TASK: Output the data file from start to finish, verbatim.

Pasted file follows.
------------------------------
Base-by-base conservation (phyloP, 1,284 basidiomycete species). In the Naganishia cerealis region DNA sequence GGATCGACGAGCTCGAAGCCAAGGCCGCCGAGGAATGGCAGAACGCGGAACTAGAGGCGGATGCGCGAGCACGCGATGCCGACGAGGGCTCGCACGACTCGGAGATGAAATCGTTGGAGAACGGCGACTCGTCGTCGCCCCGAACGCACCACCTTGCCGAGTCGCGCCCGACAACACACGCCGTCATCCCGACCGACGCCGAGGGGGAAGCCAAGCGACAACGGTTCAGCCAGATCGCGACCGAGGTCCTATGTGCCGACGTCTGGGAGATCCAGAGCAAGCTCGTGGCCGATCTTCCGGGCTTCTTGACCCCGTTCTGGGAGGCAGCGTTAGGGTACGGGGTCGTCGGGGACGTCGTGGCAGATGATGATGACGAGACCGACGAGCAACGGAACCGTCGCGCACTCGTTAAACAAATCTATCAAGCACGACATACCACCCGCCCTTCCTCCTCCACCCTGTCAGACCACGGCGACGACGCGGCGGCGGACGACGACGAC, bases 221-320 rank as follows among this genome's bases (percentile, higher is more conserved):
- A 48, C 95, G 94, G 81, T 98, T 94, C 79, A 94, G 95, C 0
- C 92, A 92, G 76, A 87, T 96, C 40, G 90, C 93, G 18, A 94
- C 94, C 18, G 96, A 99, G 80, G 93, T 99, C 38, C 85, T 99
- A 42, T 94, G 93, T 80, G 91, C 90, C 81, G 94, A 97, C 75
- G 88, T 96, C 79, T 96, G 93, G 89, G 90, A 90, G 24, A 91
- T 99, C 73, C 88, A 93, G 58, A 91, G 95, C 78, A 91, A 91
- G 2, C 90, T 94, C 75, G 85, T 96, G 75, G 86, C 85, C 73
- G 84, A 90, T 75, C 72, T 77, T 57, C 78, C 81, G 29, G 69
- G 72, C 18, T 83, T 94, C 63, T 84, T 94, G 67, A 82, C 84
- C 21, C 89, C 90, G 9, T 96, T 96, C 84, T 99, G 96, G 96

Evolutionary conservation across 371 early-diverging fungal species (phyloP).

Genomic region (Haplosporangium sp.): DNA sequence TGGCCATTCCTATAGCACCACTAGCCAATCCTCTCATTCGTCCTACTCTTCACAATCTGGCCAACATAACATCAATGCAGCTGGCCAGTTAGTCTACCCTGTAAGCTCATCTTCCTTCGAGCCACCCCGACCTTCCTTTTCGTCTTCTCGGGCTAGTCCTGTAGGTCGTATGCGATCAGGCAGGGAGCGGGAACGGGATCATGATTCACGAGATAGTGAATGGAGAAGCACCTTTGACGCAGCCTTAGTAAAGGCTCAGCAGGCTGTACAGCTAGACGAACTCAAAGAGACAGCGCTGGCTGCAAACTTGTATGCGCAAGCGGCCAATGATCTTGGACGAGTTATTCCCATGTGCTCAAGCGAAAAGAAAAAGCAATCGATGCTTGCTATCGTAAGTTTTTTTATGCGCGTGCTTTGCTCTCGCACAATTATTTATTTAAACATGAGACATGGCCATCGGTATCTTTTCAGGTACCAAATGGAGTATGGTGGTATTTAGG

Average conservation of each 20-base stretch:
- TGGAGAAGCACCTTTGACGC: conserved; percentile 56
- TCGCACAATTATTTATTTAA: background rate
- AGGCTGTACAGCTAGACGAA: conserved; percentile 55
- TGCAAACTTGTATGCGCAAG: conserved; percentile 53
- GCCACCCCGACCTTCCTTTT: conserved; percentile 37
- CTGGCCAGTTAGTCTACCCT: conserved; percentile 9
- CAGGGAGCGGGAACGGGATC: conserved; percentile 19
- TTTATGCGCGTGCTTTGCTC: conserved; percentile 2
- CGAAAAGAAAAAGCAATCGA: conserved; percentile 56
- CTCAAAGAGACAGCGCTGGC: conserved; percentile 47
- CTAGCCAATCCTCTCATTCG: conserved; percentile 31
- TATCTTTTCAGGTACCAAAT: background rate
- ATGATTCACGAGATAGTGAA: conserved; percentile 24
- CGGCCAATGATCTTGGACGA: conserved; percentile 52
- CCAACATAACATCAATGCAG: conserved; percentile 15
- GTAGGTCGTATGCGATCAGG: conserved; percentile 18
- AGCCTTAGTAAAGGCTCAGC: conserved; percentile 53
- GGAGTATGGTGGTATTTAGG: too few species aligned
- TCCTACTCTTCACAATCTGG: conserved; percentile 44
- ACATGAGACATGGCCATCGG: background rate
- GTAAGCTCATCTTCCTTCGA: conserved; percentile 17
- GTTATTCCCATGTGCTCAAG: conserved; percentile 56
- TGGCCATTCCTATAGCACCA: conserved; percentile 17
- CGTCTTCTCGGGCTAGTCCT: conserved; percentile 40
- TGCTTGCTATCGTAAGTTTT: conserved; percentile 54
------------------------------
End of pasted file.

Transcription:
Base-by-base conservation (phyloP, 1,284 basidiomycete species). In the Naganishia cerealis region DNA sequence GGATCGACGAGCTCGAAGCCAAGGCCGCCGAGGAATGGCAGAACGCGGAACTAGAGGCGGATGCGCGAGCACGCGATGCCGACGAGGGCTCGCACGACTCGGAGATGAAATCGTTGGAGAACGGCGACTCGTCGTCGCCCCGAACGCACCACCTTGCCGAGTCGCGCCCGACAACACACGCCGTCATCCCGACCGACGCCGAGGGGGAAGCCAAGCGACAACGGTTCAGCCAGATCGCGACCGAGGTCCTATGTGCCGACGTCTGGGAGATCCAGAGCAAGCTCGTGGCCGATCTTCCGGGCTTCTTGACCCCGTTCTGGGAGGCAGCGTTAGGGTACGGGGTCGTCGGGGACGTCGTGGCAGATGATGATGACGAGACCGACGAGCAACGGAACCGTCGCGCACTCGTTAAACAAATCTATCAAGCACGACATACCACCCGCCCTTCCTCCTCCACCCTGTCAGACCACGGCGACGACGCGGCGGCGGACGACGACGAC, bases 221-320 rank as follows among this genome's bases (percentile, higher is more conserved):
- A 48, C 95, G 94, G 81, T 98, T 94, C 79, A 94, G 95, C 0
- C 92, A 92, G 76, A 87, T 96, C 40, G 90, C 93, G 18, A 94
- C 94, C 18, G 96, A 99, G 80, G 93, T 99, C 38, C 85, T 99
- A 42, T 94, G 93, T 80, G 91, C 90, C 81, G 94, A 97, C 75
- G 88, T 96, C 79, T 96, G 93, G 89, G 90, A 90, G 24, A 91
- T 99, C 73, C 88, A 93, G 58, A 91, G 95, C 78, A 91, A 91
- G 2, C 90, T 94, C 75, G 85, T 96, G 75, G 86, C 85, C 73
- G 84, A 90, T 75, C 72, T 77, T 57, C 78, C 81, G 29, G 69
- G 72, C 18, T 83, T 94, C 63, T 84, T 94, G 67, A 82, C 84
- C 21, C 89, C 90, G 9, T 96, T 96, C 84, T 99, G 96, G 96

Evolutionary conservation across 371 early-diverging fungal species (phyloP).

Genomic region (Haplosporangium sp.): DNA sequence TGGCCATTCCTATAGCACCACTAGCCAATCCTCTCATTCGTCCTACTCTTCACAATCTGGCCAACATAACATCAATGCAGCTGGCCAGTTAGTCTACCCTGTAAGCTCATCTTCCTTCGAGCCACCCCGACCTTCCTTTTCGTCTTCTCGGGCTAGTCCTGTAGGTCGTATGCGATCAGGCAGGGAGCGGGAACGGGATCATGATTCACGAGATAGTGAATGGAGAAGCACCTTTGACGCAGCCTTAGTAAAGGCTCAGCAGGCTGTACAGCTAGACGAACTCAAAGAGACAGCGCTGGCTGCAAACTTGTATGCGCAAGCGGCCAATGATCTTGGACGAGTTATTCCCATGTGCTCAAGCGAAAAGAAAAAGCAATCGATGCTTGCTATCGTAAGTTTTTTTATGCGCGTGCTTTGCTCTCGCACAATTATTTATTTAAACATGAGACATGGCCATCGGTATCTTTTCAGGTACCAAATGGAGTATGGTGGTATTTAGG

Average conservation of each 20-base stretch:
- TGGAGAAGCACCTTTGACGC: conserved; percentile 56
- TCGCACAATTATTTATTTAA: background rate
- AGGCTGTACAGCTAGACGAA: conserved; percentile 55
- TGCAAACTTGTATGCGCAAG: conserved; percentile 53
- GCCACCCCGACCTTCCTTTT: conserved; percentile 37
- CTGGCCAGTTAGTCTACCCT: conserved; percentile 9
- CAGGGAGCGGGAACGGGATC: conserved; percentile 19
- TTTATGCGCGTGCTTTGCTC: conserved; percentile 2
- CGAAAAGAAAAAGCAATCGA: conserved; percentile 56
- CTCAAAGAGACAGCGCTGGC: conserved; percentile 47
- CTAGCCAATCCTCTCATTCG: conserved; percentile 31
- TATCTTTTCAGGTACCAAAT: background rate
- ATGATTCACGAGATAGTGAA: conserved; percentile 24
- CGGCCAATGATCTTGGACGA: conserved; percentile 52
- CCAACATAACATCAATGCAG: conserved; percentile 15
- GTAGGTCGTATGCGATCAGG: conserved; percentile 18
- AGCCTTAGTAAAGGCTCAGC: conserved; percentile 53
- GGAGTATGGTGGTATTTAGG: too few species aligned
- TCCTACTCTTCACAATCTGG: conserved; percentile 44
- ACATGAGACATGGCCATCGG: background rate
- GTAAGCTCATCTTCCTTCGA: conserved; percentile 17
- GTTATTCCCATGTGCTCAAG: conserved; percentile 56
- TGGCCATTCCTATAGCACCA: conserved; percentile 17
- CGTCTTCTCGGGCTAGTCCT: conserved; percentile 40
- TGCTTGCTATCGTAAGTTTT: conserved; percentile 54